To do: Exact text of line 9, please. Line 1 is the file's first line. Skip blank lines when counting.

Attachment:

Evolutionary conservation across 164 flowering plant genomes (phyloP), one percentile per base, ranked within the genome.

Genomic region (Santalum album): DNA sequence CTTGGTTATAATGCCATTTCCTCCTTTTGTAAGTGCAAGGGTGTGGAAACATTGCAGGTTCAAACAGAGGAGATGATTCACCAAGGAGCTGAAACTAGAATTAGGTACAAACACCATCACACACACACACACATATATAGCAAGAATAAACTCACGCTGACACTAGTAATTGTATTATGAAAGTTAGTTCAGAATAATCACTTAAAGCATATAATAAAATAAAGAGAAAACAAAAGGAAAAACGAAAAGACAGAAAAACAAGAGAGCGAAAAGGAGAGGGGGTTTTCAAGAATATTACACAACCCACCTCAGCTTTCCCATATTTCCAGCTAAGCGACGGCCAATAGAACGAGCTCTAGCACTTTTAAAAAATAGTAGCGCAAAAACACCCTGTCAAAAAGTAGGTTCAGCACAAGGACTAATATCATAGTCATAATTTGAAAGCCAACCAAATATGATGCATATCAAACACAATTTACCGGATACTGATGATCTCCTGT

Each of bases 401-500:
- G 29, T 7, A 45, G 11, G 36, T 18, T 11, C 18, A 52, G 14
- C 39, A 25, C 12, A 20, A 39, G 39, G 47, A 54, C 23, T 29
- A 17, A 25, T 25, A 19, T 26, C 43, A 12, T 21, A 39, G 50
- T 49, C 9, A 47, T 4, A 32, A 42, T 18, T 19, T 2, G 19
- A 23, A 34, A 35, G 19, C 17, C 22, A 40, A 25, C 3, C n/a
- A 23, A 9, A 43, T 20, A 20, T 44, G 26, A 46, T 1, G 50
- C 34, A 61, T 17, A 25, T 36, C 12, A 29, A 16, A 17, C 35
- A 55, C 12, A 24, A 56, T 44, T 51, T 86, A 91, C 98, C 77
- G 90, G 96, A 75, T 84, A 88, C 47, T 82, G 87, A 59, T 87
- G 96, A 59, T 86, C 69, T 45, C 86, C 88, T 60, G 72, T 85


- A 23, A 9, A 43, T 20, A 20, T 44, G 26, A 46, T 1, G 50